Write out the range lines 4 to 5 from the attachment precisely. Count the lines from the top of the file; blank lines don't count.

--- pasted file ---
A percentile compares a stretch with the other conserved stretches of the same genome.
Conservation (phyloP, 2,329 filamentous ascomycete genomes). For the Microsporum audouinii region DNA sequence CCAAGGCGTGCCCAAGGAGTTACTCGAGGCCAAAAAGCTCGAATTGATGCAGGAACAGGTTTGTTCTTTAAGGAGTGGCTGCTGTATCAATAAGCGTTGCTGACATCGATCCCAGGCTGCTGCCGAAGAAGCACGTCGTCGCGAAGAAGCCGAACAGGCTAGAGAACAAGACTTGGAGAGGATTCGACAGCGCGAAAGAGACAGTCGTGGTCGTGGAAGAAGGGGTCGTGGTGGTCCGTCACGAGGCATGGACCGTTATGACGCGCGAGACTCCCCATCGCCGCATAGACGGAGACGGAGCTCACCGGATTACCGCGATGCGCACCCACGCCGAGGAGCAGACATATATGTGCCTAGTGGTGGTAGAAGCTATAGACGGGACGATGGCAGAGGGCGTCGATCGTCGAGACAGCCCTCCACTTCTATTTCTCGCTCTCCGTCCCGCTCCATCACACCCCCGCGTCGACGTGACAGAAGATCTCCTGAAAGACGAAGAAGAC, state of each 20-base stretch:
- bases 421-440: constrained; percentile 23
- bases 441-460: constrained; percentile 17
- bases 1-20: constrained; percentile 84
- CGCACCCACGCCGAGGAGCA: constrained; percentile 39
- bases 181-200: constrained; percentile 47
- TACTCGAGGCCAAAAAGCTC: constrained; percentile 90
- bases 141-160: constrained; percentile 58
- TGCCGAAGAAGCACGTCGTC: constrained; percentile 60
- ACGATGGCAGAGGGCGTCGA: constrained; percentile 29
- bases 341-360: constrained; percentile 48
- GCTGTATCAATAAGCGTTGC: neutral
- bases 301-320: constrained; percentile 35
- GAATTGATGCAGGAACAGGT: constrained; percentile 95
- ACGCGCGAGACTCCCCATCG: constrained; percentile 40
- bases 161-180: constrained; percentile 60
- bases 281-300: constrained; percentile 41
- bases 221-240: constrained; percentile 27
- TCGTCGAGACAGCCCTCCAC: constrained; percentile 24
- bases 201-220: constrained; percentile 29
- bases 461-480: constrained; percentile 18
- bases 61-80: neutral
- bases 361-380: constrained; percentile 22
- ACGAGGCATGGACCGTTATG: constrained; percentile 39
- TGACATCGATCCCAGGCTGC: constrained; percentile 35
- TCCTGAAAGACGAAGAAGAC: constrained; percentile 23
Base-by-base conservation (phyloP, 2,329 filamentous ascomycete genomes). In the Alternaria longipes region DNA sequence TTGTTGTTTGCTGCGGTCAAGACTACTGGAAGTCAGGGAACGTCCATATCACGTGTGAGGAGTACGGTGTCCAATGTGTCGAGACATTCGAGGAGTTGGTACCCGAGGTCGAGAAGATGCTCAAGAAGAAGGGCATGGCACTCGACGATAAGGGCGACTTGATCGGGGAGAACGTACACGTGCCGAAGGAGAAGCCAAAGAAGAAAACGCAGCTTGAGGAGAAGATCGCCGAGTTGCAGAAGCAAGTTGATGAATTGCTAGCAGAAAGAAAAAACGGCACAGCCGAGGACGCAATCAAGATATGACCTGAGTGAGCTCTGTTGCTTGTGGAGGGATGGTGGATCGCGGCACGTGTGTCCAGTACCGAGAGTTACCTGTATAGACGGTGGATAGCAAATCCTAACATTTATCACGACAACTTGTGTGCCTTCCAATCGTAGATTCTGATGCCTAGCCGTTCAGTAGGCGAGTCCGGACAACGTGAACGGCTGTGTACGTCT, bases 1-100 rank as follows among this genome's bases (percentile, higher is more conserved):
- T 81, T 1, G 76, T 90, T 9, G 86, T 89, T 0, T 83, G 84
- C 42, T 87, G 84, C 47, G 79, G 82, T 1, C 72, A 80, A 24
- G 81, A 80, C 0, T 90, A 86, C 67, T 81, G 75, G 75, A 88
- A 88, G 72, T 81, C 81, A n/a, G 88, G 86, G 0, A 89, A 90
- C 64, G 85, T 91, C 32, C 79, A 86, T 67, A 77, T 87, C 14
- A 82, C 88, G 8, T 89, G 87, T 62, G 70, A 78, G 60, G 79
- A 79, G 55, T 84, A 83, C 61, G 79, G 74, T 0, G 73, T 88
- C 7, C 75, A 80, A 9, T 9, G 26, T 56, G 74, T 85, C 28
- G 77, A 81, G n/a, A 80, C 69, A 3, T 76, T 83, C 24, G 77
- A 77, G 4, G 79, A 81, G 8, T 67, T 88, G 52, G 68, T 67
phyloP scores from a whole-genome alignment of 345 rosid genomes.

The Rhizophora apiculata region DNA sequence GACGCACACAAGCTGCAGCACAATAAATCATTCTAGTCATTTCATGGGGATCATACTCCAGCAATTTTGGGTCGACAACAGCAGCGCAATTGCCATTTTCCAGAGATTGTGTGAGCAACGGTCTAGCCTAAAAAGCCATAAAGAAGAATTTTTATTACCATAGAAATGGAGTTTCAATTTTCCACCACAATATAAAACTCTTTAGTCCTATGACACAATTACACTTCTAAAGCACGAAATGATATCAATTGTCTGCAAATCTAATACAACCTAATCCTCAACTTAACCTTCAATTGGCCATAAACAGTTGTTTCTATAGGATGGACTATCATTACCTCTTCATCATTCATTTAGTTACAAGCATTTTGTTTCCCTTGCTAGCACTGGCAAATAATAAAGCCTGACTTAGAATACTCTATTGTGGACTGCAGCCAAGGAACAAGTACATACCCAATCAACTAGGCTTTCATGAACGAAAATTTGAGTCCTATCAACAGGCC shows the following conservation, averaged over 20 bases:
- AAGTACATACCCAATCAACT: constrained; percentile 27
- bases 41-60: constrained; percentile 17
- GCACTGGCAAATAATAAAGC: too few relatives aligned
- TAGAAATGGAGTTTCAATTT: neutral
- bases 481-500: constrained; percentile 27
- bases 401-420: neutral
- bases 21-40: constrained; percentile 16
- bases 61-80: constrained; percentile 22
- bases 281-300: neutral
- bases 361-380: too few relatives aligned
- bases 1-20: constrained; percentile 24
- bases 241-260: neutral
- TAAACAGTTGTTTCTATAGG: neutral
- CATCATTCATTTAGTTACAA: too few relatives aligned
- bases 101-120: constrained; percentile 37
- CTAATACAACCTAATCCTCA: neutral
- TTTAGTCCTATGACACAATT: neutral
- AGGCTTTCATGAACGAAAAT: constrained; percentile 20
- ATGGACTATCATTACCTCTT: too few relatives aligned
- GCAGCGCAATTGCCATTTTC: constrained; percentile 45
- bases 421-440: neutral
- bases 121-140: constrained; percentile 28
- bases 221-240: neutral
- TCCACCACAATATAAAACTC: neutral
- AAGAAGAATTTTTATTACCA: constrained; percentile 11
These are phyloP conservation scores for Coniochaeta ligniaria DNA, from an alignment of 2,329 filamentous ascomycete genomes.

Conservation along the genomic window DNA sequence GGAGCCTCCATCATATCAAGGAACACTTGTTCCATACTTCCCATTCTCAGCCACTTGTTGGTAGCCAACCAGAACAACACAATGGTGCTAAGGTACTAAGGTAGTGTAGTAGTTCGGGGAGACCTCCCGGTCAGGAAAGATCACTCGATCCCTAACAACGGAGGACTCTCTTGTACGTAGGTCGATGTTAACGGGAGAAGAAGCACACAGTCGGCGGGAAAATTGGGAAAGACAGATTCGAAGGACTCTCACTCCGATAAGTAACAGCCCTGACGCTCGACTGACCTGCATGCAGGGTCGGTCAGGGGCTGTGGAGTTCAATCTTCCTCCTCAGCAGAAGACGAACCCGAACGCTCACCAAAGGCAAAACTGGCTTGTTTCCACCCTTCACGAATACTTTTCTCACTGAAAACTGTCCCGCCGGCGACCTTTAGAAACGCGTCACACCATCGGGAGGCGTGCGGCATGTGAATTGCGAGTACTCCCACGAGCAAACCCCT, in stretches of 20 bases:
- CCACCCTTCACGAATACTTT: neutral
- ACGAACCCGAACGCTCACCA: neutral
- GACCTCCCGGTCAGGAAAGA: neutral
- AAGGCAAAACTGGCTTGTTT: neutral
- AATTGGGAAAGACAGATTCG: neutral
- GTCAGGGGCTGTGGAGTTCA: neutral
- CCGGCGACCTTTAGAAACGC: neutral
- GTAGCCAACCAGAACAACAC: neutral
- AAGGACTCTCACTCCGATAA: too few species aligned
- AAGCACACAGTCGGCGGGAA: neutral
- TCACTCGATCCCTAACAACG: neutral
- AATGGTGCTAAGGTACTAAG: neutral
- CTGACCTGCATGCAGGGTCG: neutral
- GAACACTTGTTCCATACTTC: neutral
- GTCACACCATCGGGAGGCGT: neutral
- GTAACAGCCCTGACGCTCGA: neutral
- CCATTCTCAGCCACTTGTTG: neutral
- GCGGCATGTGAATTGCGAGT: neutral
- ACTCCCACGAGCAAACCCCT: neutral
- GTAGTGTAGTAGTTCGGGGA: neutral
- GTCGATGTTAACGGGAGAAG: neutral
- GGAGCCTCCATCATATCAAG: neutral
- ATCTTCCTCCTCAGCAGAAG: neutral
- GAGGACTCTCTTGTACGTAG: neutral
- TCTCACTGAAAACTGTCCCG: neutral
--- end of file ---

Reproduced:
- bases 441-460: constrained; percentile 17
- bases 1-20: constrained; percentile 84